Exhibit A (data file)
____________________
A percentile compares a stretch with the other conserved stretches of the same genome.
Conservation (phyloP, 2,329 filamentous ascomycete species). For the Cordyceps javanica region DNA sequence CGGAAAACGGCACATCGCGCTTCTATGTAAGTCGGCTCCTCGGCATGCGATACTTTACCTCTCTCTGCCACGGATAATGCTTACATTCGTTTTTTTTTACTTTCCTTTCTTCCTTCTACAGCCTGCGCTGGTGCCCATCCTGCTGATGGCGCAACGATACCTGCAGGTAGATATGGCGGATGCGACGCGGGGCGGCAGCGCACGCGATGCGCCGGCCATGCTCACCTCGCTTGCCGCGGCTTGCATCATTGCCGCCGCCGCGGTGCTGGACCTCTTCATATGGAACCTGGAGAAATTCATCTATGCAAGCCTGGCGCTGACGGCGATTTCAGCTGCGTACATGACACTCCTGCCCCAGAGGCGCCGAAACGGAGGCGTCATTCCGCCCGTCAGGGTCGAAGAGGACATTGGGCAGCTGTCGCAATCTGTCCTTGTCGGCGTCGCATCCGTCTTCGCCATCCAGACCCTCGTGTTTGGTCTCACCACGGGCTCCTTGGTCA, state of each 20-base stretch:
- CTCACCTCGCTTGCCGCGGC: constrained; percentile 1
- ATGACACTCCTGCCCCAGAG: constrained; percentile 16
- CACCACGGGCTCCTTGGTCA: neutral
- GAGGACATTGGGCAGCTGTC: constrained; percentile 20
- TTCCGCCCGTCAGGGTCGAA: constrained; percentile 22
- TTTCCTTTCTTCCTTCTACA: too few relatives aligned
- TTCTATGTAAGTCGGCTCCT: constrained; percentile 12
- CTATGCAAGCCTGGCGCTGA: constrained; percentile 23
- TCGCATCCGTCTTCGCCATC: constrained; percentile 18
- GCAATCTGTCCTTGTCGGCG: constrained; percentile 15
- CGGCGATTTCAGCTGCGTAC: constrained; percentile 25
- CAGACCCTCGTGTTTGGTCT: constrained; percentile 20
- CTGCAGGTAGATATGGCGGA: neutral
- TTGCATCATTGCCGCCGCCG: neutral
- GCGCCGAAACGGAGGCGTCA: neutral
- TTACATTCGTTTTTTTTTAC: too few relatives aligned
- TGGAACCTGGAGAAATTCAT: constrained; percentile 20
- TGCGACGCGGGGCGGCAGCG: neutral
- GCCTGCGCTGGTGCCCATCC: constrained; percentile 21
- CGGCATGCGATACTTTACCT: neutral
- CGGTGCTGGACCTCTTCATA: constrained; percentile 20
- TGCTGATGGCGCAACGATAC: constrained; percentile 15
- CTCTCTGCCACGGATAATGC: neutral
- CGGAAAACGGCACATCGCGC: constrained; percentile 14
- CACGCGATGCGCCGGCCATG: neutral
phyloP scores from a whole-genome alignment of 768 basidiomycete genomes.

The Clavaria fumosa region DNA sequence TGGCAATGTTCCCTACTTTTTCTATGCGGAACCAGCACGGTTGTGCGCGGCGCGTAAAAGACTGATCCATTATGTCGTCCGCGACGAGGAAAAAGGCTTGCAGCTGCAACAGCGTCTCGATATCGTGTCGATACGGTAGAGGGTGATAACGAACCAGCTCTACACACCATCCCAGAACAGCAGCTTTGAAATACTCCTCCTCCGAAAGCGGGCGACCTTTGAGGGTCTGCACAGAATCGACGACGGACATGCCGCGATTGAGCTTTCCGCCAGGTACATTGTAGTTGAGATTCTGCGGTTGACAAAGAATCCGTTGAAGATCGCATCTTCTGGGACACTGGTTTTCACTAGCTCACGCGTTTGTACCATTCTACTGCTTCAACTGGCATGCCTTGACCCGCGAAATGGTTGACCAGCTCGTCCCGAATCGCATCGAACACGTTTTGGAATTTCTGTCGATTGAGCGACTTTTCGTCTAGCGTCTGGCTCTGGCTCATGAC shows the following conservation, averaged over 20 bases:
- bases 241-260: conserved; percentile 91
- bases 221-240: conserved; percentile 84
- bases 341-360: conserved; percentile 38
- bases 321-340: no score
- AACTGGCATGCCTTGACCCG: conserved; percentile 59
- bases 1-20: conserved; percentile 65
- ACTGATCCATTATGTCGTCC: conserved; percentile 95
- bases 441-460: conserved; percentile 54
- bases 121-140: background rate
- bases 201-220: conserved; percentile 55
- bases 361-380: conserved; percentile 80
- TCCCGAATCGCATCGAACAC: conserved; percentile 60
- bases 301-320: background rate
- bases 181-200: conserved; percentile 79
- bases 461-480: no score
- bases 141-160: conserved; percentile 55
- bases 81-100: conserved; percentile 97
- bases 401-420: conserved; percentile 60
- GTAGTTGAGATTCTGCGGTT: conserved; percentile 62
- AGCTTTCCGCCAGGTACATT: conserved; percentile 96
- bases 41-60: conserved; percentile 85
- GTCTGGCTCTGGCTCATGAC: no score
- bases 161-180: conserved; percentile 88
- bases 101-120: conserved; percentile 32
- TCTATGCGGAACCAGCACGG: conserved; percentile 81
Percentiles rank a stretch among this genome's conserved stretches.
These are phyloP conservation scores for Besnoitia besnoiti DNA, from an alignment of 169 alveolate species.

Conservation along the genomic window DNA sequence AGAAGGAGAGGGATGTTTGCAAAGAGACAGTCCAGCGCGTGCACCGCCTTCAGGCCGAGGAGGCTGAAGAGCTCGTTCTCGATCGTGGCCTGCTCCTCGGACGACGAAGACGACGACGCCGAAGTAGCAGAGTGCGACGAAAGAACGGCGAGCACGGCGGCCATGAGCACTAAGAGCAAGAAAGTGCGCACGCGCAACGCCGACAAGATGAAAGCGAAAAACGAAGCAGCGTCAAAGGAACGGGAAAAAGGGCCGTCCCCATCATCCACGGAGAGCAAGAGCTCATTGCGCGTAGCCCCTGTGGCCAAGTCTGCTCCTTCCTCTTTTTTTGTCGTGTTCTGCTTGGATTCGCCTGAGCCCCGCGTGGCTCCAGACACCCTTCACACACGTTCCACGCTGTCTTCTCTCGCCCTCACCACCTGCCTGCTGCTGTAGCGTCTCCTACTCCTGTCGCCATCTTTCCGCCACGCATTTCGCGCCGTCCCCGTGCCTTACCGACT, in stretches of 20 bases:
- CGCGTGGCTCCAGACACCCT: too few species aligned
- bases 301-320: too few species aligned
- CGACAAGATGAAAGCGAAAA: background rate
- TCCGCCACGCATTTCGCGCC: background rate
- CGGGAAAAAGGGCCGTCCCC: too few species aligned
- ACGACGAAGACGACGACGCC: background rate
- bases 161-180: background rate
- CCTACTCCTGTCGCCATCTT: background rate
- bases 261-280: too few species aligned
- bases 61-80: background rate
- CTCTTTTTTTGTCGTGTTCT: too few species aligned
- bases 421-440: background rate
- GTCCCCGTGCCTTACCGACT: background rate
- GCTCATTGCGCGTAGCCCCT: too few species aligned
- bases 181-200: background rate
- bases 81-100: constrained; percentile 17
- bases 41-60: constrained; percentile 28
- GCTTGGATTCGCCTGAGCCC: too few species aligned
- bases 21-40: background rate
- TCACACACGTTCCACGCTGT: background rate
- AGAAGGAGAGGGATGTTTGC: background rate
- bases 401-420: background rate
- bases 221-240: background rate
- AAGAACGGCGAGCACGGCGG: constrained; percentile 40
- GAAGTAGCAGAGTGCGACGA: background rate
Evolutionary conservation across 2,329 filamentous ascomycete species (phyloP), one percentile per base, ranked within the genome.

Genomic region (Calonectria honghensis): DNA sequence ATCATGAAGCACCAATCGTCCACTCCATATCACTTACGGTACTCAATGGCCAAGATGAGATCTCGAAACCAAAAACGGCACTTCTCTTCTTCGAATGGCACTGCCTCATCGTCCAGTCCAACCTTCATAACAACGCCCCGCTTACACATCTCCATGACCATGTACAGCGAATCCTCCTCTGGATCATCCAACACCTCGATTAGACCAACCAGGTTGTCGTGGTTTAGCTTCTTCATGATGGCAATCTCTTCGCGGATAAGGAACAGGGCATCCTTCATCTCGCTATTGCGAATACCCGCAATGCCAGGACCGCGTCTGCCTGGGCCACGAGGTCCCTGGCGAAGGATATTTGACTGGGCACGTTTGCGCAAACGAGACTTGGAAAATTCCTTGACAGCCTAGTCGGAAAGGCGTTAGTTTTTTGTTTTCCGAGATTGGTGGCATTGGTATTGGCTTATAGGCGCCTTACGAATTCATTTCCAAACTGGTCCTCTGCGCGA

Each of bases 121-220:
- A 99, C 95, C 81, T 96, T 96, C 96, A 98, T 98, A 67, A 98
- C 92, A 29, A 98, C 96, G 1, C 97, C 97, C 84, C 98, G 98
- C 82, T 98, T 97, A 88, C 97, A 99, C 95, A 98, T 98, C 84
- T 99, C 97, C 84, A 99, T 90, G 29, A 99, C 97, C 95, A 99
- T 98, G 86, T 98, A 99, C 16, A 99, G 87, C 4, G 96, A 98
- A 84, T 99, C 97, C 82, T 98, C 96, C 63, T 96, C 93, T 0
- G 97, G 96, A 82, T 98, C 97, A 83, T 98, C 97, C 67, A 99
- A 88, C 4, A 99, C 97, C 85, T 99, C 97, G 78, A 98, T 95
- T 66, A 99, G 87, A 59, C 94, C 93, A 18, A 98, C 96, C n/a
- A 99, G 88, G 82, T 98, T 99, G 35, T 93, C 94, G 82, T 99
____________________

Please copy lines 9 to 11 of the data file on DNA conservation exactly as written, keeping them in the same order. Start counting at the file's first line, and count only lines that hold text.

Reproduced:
- TTCTATGTAAGTCGGCTCCT: constrained; percentile 12
- CTATGCAAGCCTGGCGCTGA: constrained; percentile 23
- TCGCATCCGTCTTCGCCATC: constrained; percentile 18